DR. JOHN ASH, who stands in the front rank among his professional brethren of this county, is now engaged in practice in Brighton, where he has made his home since 1853. He claims Pennsylvania as the State of his nativity, having been born in West Callen Township, Chester County, November 29, 1818. The family is of German origin and was founded in America by the great grandfather of our subject, Joseph Ash, who emigrated from Germany prior to the Revolutionary War. He lived in the city of Philadelphia for a short time and there married a German lady, after which he removed to a farm in Chester County, where he died at the age of ninety-seven years. He was a man small of stature but very wiry and only a few years before his death worked as a hand in the harvest field. Our subject is one of the four great-grandchildren who attended his funeral as pallbearers. His wife reached the ripe old age of ninety-five and both she and Mr. Ash were members of the Lutheran Church. William Ash, the grandfather of our subject, was born and reared on his father's farm in Chester County, Pa., and there spent his entire life. He died in 1850, at the age of seventy years, from a cancer on the lip. In the county of his nativity he had married Nancy Stepler, who was a member of the Society of Friends and lived to an advanced age.
Joseph Ash, father of the Doctor, was also born in Chester County, Pa., where members of the family are still living. He married Miss Elizabeth Zigler, daughter of Tilchman and Catherine Zigler, who were natives of Germany but spent the greater part of their lives in Chester County, Pa., where they passed away when well advanced in years. Joseph Ash and his wife emigrated Westward in 1853, locating in Brighton, where the lady died at the age of sixty-six years. Mr. Ash long survived her and was called to his final rest when ninety years of age. In the East they had both united with the Baptist Church, but after coming to this county joined the Methodist church. They lived consistent lives and were numbered among the highly respected people of the community.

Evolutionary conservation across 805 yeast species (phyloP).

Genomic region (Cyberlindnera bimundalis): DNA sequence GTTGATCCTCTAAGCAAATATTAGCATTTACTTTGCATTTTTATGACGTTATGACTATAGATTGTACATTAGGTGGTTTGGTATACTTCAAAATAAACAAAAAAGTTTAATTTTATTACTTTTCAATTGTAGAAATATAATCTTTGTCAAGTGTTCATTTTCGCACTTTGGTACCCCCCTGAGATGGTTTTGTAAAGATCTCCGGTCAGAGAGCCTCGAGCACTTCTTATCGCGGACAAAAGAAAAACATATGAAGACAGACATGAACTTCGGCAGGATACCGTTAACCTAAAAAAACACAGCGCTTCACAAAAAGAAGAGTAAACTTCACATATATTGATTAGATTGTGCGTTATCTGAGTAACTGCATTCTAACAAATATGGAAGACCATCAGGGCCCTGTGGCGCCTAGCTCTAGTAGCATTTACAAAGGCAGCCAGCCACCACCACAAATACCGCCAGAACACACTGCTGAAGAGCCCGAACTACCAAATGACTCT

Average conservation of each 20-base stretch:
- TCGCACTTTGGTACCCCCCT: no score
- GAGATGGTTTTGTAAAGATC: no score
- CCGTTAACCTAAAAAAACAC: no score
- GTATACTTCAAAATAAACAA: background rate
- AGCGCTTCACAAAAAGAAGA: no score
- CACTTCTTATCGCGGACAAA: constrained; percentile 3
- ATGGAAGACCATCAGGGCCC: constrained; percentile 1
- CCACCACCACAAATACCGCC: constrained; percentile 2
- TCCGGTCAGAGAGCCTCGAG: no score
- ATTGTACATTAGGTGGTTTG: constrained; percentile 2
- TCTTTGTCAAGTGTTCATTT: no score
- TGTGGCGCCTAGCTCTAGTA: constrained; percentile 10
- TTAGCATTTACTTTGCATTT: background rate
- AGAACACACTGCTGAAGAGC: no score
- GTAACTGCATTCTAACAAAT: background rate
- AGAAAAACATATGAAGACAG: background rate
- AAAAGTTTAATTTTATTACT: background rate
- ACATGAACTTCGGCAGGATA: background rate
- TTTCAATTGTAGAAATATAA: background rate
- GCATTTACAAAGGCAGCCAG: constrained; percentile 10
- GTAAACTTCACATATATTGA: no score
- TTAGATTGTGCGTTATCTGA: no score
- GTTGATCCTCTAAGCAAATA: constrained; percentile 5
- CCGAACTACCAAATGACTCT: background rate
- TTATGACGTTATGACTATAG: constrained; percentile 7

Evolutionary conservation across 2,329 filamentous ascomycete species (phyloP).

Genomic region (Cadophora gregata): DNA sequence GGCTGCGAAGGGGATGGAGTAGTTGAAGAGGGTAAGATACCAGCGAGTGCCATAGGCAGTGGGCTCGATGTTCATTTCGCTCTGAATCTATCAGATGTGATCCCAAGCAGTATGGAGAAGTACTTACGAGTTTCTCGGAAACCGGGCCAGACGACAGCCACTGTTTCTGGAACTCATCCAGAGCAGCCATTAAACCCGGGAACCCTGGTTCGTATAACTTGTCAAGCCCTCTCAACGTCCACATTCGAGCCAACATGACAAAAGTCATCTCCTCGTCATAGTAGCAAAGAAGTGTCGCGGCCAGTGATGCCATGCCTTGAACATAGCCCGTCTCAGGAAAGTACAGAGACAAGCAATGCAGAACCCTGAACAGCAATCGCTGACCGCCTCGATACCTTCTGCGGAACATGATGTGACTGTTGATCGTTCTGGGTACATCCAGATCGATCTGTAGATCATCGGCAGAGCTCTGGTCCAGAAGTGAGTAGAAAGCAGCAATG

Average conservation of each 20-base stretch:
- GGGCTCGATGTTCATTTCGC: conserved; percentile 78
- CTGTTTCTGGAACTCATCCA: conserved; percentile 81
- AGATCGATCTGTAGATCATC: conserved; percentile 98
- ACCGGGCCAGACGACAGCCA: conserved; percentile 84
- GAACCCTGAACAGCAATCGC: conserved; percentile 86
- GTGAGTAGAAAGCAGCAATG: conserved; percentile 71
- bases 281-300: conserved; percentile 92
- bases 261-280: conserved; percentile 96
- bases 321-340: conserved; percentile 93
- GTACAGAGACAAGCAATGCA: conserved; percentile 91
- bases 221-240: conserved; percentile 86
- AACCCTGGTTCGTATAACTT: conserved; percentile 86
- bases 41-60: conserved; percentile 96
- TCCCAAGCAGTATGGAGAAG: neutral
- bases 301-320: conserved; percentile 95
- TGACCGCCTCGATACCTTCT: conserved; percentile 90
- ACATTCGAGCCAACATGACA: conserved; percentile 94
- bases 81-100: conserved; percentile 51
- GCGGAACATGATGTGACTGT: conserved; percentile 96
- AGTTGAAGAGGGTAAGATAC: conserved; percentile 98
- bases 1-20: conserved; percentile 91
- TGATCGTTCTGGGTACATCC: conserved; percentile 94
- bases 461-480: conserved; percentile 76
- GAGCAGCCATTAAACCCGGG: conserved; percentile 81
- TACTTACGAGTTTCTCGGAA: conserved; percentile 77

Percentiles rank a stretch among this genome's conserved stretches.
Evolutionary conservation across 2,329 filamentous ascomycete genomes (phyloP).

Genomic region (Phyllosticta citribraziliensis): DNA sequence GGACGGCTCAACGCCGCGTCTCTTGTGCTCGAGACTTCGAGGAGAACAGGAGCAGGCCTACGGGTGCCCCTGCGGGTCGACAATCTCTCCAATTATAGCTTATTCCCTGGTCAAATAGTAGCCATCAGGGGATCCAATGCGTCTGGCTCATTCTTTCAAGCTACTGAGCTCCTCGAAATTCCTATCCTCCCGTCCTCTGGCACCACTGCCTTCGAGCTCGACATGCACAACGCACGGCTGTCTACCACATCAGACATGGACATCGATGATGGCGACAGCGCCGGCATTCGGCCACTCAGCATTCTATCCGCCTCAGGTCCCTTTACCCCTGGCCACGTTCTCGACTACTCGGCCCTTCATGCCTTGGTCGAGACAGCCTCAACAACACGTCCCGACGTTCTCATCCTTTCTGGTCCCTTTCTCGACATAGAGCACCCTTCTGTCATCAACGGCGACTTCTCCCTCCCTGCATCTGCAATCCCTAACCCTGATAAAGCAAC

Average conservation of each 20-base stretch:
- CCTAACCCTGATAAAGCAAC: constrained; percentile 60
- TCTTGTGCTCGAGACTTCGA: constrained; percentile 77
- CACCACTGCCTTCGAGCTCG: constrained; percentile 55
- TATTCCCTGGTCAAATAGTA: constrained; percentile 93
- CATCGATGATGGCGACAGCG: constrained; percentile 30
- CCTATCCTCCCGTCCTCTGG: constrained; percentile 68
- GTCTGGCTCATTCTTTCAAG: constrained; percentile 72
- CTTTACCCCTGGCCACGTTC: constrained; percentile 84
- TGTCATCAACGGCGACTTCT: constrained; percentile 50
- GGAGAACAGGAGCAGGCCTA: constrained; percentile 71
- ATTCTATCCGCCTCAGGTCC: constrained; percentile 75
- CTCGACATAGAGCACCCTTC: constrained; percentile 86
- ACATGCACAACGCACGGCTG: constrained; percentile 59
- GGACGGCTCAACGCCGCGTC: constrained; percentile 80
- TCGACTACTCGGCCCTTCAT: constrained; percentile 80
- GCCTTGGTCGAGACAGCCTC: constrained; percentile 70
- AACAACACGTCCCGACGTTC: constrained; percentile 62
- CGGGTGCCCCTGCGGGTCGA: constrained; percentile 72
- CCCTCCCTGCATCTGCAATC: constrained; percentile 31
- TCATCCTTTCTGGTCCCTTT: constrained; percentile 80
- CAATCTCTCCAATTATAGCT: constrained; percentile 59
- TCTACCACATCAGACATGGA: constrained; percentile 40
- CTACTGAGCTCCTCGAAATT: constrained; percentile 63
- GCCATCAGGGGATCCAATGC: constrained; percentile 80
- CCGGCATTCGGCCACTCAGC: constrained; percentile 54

We now take up the personal history of the Doctor, who is the second in order of birth in a family of six children, four sons and two daughters, all of whom are living, are married, have families and are prospering. Our subject acquired his literary education in the public schools and having determined to make the practice of medicine his life work, he entered the Pennsylvania Medical College of Philadelphia, from which he was graduated in the spring of 1851. He also attended the Strawsburg Academy for two years. Believing in the West there were better openings than in the more thickly settled States of the East, he came at once to Illinois, locating in Delphi, Jersey County, but the same year removed to Piasa, where he remained until coming to Brighton in 1853. He hung out his shingle, opened an office and announced that he was ready to attend to any in need of medical services. From the beginning his business constantly increased and it was not long before Dr. Ash was considered one of the best physicians of the county.
In Brighton the Doctor wedded Miss Mary E. Loveland, who was born in Rhode Island, in 1830, and came to this State when a child, with her parents, Leonard and Elizabeth Loveland, who spent the remainder of their lives in Brighton Township, Macoupin County. She is a lady of culture and intelligence, having been educated in Monticello Seminary and Jackson Female College. Unto the Doctor and his wife have been born four children, but Charles died in childhood; Lena and Dora are both graduates of Monticello Seminary; the latter is now the wife of Dr. James Mason, a leading dental surgeon of the town of Carlinville; and John R., who graduated from the Vermont Hospital Medical College of St. Louis, is now engaged in practice with his father and is a leading and enterprising young physician. Mrs. Ash is a prominent and active member of the Methodist Church and the Doctor holds membership with the Baptist Church. He is also a Knight Templar Mason, belonging to Belvedere Commandery, No. 2 K.T. of Alton, and in politics he and his son are Republicans. His skill and ability are recognized by his fellow practitioners and the liberal patronage which he receives is well merited. He is still a student of the profession, keeping abreast with every discovery connected with the science of medicine and in his forty years' experience he has gained a practical knowledge which classes him high in the ranks of his profession. During the late war he served for some months as a surgeon in Memphis, Tenn.